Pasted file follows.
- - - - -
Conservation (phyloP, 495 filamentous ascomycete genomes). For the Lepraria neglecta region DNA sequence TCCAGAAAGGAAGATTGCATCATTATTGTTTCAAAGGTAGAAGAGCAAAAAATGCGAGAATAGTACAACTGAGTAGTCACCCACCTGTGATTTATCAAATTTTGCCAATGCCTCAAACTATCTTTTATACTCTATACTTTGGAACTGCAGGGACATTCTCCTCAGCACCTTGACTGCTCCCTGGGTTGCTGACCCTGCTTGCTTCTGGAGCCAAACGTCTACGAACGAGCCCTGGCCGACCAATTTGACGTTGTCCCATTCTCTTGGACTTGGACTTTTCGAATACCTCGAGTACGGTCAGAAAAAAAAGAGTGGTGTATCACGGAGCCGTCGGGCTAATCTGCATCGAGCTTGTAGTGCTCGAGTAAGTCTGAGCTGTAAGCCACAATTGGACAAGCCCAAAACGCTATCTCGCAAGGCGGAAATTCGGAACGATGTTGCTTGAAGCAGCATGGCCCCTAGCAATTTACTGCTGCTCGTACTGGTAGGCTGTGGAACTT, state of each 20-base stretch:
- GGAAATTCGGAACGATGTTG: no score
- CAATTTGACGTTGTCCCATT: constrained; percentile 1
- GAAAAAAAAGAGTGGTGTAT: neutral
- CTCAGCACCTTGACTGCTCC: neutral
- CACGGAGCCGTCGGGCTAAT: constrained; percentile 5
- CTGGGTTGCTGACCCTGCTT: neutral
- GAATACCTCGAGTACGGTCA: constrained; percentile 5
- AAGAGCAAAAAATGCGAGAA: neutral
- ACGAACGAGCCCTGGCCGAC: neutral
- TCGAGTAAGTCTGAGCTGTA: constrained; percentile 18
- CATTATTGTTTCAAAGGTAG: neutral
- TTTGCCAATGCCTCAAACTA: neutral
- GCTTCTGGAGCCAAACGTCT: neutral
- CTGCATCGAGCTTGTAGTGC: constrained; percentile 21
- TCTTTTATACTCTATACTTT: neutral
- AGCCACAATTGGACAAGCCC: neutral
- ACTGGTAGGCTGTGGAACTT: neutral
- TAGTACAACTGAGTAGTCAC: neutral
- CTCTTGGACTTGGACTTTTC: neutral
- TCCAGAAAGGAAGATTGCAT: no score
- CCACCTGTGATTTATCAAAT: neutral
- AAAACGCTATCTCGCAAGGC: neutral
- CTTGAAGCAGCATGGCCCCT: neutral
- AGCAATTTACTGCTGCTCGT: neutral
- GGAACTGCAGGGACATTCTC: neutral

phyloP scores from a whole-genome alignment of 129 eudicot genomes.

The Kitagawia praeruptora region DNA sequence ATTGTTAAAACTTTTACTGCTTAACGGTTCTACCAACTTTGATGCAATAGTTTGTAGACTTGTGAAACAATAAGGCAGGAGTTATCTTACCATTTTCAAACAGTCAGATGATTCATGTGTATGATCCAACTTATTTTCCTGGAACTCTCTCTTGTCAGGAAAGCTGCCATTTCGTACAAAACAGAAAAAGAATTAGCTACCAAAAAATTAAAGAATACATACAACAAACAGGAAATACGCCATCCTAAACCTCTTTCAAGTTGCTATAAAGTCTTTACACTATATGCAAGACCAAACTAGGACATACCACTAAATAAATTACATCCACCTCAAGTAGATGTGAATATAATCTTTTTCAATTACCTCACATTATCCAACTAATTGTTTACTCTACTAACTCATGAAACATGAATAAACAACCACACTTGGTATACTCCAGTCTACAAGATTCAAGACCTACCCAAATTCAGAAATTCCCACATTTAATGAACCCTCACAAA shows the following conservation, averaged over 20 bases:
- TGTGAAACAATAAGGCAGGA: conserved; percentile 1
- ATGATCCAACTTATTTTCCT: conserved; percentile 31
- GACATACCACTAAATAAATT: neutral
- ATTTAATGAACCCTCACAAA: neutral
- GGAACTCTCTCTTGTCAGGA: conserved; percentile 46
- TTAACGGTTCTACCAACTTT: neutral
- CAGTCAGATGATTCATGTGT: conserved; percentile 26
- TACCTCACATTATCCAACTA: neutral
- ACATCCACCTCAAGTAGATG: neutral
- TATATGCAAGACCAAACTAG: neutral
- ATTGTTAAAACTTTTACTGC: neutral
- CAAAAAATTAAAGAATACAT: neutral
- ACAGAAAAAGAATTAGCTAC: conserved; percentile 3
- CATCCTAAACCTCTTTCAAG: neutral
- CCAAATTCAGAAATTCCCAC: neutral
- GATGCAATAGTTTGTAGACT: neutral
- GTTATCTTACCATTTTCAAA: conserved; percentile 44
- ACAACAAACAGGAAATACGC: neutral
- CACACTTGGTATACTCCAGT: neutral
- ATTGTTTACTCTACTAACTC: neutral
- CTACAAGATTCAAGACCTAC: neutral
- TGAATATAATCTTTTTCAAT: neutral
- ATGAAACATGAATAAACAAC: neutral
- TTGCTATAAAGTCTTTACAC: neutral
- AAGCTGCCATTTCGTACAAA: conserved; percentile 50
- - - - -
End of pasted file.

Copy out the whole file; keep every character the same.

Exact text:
Conservation (phyloP, 495 filamentous ascomycete genomes). For the Lepraria neglecta region DNA sequence TCCAGAAAGGAAGATTGCATCATTATTGTTTCAAAGGTAGAAGAGCAAAAAATGCGAGAATAGTACAACTGAGTAGTCACCCACCTGTGATTTATCAAATTTTGCCAATGCCTCAAACTATCTTTTATACTCTATACTTTGGAACTGCAGGGACATTCTCCTCAGCACCTTGACTGCTCCCTGGGTTGCTGACCCTGCTTGCTTCTGGAGCCAAACGTCTACGAACGAGCCCTGGCCGACCAATTTGACGTTGTCCCATTCTCTTGGACTTGGACTTTTCGAATACCTCGAGTACGGTCAGAAAAAAAAGAGTGGTGTATCACGGAGCCGTCGGGCTAATCTGCATCGAGCTTGTAGTGCTCGAGTAAGTCTGAGCTGTAAGCCACAATTGGACAAGCCCAAAACGCTATCTCGCAAGGCGGAAATTCGGAACGATGTTGCTTGAAGCAGCATGGCCCCTAGCAATTTACTGCTGCTCGTACTGGTAGGCTGTGGAACTT, state of each 20-base stretch:
- GGAAATTCGGAACGATGTTG: no score
- CAATTTGACGTTGTCCCATT: constrained; percentile 1
- GAAAAAAAAGAGTGGTGTAT: neutral
- CTCAGCACCTTGACTGCTCC: neutral
- CACGGAGCCGTCGGGCTAAT: constrained; percentile 5
- CTGGGTTGCTGACCCTGCTT: neutral
- GAATACCTCGAGTACGGTCA: constrained; percentile 5
- AAGAGCAAAAAATGCGAGAA: neutral
- ACGAACGAGCCCTGGCCGAC: neutral
- TCGAGTAAGTCTGAGCTGTA: constrained; percentile 18
- CATTATTGTTTCAAAGGTAG: neutral
- TTTGCCAATGCCTCAAACTA: neutral
- GCTTCTGGAGCCAAACGTCT: neutral
- CTGCATCGAGCTTGTAGTGC: constrained; percentile 21
- TCTTTTATACTCTATACTTT: neutral
- AGCCACAATTGGACAAGCCC: neutral
- ACTGGTAGGCTGTGGAACTT: neutral
- TAGTACAACTGAGTAGTCAC: neutral
- CTCTTGGACTTGGACTTTTC: neutral
- TCCAGAAAGGAAGATTGCAT: no score
- CCACCTGTGATTTATCAAAT: neutral
- AAAACGCTATCTCGCAAGGC: neutral
- CTTGAAGCAGCATGGCCCCT: neutral
- AGCAATTTACTGCTGCTCGT: neutral
- GGAACTGCAGGGACATTCTC: neutral

phyloP scores from a whole-genome alignment of 129 eudicot genomes.

The Kitagawia praeruptora region DNA sequence ATTGTTAAAACTTTTACTGCTTAACGGTTCTACCAACTTTGATGCAATAGTTTGTAGACTTGTGAAACAATAAGGCAGGAGTTATCTTACCATTTTCAAACAGTCAGATGATTCATGTGTATGATCCAACTTATTTTCCTGGAACTCTCTCTTGTCAGGAAAGCTGCCATTTCGTACAAAACAGAAAAAGAATTAGCTACCAAAAAATTAAAGAATACATACAACAAACAGGAAATACGCCATCCTAAACCTCTTTCAAGTTGCTATAAAGTCTTTACACTATATGCAAGACCAAACTAGGACATACCACTAAATAAATTACATCCACCTCAAGTAGATGTGAATATAATCTTTTTCAATTACCTCACATTATCCAACTAATTGTTTACTCTACTAACTCATGAAACATGAATAAACAACCACACTTGGTATACTCCAGTCTACAAGATTCAAGACCTACCCAAATTCAGAAATTCCCACATTTAATGAACCCTCACAAA shows the following conservation, averaged over 20 bases:
- TGTGAAACAATAAGGCAGGA: conserved; percentile 1
- ATGATCCAACTTATTTTCCT: conserved; percentile 31
- GACATACCACTAAATAAATT: neutral
- ATTTAATGAACCCTCACAAA: neutral
- GGAACTCTCTCTTGTCAGGA: conserved; percentile 46
- TTAACGGTTCTACCAACTTT: neutral
- CAGTCAGATGATTCATGTGT: conserved; percentile 26
- TACCTCACATTATCCAACTA: neutral
- ACATCCACCTCAAGTAGATG: neutral
- TATATGCAAGACCAAACTAG: neutral
- ATTGTTAAAACTTTTACTGC: neutral
- CAAAAAATTAAAGAATACAT: neutral
- ACAGAAAAAGAATTAGCTAC: conserved; percentile 3
- CATCCTAAACCTCTTTCAAG: neutral
- CCAAATTCAGAAATTCCCAC: neutral
- GATGCAATAGTTTGTAGACT: neutral
- GTTATCTTACCATTTTCAAA: conserved; percentile 44
- ACAACAAACAGGAAATACGC: neutral
- CACACTTGGTATACTCCAGT: neutral
- ATTGTTTACTCTACTAACTC: neutral
- CTACAAGATTCAAGACCTAC: neutral
- TGAATATAATCTTTTTCAAT: neutral
- ATGAAACATGAATAAACAAC: neutral
- TTGCTATAAAGTCTTTACAC: neutral
- AAGCTGCCATTTCGTACAAA: conserved; percentile 50